The announcement by the home secretary, John Reid, to restrict the employment of Romanian and Bulgarian workers looking to work in the UK, has led to some confusion in the press regarding the penalties for employers that break the ban. So what should employers wishing to recruit overseas workers be doing to ensure they are compliant?
In 2004, when eight new countries joined the EU, UK employers were given full access to labour from those states, subject only to registration of these workers under the Worker Registration Scheme. There has, however, been adverse commentary on what has been perceived as the resulting influx of workers, and the ineffective nature of the registration scheme.
In response, the arrangements for Romanian and Bulgarian nationals are somewhat different.
Employers wishing to recruit Romanian or Bulgarian nationals will be able to do so only through one of the limited, sector-based schemes currently in operation, or through one of the existing immigration categories that permit individuals to work in the UK, such as the Work Permit or Highly Skilled Migrant schemes.
The bigger picture for employers, however, relates to employing individuals who do not have the legal right to work in the UK.
This issue is a priority for the government, as new legislation and initiatives demonstrate.
Although prosecutions of employers have been rare, this is likely to change under the Immigration and Asylum Act 2006. Employers that inadvertently employ an individual who does not have the right to work and have not carried out the appropriate checks – or worse, knowingly employ an illegal worker – can face imprisonment, or an on-the-spot fine of £2,000 per alleged illegal employee.
To support this new legislation, the number of enforcement operations (designed to identify and remove illegal workers) is set to increase. Our experience, as advisers to employers, shows an increasingly high incidence of unannounced visits from immigration officers on the suspicion that the business is employing illegal workers.
It is the legal obligation of the employer to make the time and facilities available to enable the immigration officer to conduct the enquiries, interview and, if necessary, to arrest the suspects. Apart from the legal implications, a swoop of this nature will, at best, result in operational disruption, and at worst, leave a large hole in the workforce – not to mention the damage to reputation that such adverse publicity can have.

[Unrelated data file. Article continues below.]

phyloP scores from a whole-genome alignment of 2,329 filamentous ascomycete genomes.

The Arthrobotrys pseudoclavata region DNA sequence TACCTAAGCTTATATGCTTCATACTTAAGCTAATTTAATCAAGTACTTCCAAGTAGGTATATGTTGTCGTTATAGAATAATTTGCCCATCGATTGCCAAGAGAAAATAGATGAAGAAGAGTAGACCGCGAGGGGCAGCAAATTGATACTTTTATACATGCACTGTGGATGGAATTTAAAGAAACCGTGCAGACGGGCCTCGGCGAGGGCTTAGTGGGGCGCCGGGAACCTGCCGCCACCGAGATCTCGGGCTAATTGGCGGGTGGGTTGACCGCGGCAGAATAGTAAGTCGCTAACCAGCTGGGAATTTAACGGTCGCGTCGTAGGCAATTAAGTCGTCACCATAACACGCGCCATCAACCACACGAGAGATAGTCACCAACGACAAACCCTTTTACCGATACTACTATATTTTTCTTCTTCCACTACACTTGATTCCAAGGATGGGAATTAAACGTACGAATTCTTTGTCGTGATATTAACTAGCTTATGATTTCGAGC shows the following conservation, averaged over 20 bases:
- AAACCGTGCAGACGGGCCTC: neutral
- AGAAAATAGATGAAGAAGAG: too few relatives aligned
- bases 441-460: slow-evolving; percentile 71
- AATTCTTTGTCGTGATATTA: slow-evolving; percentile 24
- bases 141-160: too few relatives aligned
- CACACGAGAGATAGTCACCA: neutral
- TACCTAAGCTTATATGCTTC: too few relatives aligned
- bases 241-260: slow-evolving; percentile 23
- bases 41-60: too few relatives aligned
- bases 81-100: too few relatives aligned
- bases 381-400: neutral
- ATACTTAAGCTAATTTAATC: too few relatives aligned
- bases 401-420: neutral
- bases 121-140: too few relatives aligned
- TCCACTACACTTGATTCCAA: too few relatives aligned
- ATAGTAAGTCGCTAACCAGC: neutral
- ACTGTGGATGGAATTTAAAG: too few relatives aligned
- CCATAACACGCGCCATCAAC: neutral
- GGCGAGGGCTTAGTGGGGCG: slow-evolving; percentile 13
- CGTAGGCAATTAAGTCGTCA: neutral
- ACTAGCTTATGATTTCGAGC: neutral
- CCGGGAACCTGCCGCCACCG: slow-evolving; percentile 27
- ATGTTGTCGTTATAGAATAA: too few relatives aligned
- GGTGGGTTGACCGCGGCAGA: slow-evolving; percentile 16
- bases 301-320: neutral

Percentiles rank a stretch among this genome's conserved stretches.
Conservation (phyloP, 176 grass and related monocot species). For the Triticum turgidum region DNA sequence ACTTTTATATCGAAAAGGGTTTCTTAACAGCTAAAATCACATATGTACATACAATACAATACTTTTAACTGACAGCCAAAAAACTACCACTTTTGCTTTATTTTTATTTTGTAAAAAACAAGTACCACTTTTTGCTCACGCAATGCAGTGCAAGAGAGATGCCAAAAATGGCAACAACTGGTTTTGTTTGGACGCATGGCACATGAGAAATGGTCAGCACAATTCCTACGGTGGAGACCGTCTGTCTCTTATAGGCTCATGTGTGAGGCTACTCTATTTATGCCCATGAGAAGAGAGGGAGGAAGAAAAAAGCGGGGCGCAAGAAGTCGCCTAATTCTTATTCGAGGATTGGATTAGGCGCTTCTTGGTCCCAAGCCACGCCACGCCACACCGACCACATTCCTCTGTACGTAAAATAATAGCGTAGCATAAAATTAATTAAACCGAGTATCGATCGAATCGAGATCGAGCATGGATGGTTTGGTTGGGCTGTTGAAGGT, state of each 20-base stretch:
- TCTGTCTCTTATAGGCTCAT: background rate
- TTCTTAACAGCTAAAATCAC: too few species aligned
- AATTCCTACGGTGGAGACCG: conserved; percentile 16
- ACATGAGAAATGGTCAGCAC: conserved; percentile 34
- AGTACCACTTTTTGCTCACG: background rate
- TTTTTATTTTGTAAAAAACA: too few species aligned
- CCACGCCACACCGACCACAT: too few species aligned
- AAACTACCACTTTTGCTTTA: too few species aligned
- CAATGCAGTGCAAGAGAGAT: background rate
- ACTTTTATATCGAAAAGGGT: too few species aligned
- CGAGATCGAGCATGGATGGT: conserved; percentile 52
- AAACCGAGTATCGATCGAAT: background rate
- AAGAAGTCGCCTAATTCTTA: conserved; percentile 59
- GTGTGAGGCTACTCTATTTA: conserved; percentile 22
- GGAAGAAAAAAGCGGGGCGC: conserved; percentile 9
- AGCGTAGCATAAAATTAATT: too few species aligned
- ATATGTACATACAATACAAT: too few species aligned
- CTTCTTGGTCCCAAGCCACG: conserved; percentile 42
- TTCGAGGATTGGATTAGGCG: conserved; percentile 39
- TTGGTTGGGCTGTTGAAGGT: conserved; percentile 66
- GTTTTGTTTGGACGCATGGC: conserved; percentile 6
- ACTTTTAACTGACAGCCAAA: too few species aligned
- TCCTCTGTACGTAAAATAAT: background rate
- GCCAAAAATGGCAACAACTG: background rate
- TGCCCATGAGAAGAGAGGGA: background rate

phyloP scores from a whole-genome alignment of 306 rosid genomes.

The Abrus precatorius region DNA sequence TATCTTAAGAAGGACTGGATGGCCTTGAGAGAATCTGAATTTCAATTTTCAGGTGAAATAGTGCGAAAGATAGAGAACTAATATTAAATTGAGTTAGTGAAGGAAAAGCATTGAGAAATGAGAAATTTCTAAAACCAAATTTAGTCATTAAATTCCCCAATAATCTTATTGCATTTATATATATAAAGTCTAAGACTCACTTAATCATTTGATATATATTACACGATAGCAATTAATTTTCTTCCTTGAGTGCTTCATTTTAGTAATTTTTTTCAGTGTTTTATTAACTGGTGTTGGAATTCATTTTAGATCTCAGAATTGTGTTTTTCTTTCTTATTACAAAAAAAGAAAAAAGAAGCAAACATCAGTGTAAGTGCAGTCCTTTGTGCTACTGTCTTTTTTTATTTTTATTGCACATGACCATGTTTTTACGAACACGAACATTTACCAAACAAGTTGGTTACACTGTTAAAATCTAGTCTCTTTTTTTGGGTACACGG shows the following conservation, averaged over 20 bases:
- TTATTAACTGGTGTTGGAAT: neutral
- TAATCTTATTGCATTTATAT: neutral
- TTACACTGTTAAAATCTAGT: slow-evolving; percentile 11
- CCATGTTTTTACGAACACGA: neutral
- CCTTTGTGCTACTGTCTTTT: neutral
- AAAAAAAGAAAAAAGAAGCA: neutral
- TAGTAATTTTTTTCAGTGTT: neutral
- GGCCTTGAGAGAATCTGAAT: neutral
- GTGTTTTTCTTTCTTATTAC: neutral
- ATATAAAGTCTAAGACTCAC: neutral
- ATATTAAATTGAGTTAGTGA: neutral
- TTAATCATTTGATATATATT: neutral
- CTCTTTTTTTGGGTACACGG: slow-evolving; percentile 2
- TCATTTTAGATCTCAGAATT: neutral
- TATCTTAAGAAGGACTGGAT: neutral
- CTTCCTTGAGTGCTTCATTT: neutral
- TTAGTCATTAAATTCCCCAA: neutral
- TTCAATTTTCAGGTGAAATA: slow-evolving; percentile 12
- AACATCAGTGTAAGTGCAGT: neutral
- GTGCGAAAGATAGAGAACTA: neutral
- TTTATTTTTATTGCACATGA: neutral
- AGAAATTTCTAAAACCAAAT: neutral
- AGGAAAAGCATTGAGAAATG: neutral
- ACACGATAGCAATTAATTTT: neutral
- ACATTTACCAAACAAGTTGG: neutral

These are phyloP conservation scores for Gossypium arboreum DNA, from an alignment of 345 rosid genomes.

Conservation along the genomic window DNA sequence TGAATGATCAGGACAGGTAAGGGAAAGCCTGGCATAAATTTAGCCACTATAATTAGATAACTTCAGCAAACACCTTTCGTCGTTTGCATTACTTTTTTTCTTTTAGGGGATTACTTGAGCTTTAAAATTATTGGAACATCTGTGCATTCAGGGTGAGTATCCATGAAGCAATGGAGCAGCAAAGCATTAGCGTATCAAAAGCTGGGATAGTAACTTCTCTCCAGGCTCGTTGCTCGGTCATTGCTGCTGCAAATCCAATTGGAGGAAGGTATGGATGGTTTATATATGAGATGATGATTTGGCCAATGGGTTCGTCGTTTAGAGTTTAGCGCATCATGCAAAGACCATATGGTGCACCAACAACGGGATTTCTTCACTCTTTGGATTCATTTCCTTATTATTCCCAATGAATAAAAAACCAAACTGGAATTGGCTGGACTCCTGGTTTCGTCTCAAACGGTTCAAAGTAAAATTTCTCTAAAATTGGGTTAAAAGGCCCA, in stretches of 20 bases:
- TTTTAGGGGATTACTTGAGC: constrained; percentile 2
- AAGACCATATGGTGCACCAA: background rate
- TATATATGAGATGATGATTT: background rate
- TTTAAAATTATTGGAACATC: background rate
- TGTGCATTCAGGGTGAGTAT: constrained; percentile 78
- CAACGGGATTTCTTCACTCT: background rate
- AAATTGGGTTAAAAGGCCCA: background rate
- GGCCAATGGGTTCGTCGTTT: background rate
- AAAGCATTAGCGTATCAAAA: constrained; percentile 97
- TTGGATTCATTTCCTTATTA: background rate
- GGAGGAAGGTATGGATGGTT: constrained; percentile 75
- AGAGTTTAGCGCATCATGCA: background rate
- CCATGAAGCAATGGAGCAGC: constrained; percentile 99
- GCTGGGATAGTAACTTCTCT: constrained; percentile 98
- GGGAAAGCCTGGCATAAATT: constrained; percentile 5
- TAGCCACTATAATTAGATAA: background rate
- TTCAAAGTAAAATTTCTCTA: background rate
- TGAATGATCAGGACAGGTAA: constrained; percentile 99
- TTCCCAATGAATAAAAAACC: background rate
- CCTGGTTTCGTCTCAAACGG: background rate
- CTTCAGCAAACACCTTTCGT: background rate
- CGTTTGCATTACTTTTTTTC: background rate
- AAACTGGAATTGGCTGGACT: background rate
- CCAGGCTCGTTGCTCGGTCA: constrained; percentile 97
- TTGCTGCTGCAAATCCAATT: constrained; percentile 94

Avoiding the problem
Given these potential threats, it is crucial that employers consistently carry out pre-employment checks, regardless of nationality and race.
Where an agency is used to supply labour, consider obtaining an agreement that it will carry out pre-employment checks and maintain records. This should include a right for the employer to complete random spot-checks to ensure the checks are taking place. If possible, seek an indemnity in respect of any losses that might be incurred.
Should employers get a visit from an immigration officer, it is important to ensure all documentation is in order.
The role of the employer is to co-operate and assist in the investigations, as there is a risk of prosecution for employing workers unlawfully and/or for facilitating a breach of the immigration law. Adopting a supportive and co-operative stance may well assist in this situation. Co-operation should apply even if the workers concerned are agency workers, as the employer could be prosecuted for aiding and abetting the employment of an illegal worker.
To help counteract potential adverse publicity, check with the immigration officer exactly what is required in terms of confidentiality, and explore the possibility of coming to an agreement that would allow time to make a press announcement as soon as possible after the completion of an investigation.
The increasing regulation associated with employing foreign workers can be a potential minefield for employers. But by ensuring the appropriate checks are carried out and by seeking the advice of legal advisers where necessary, employers can avoid the pitfalls.
By Audrey Elliott, head of immigration, Eversheds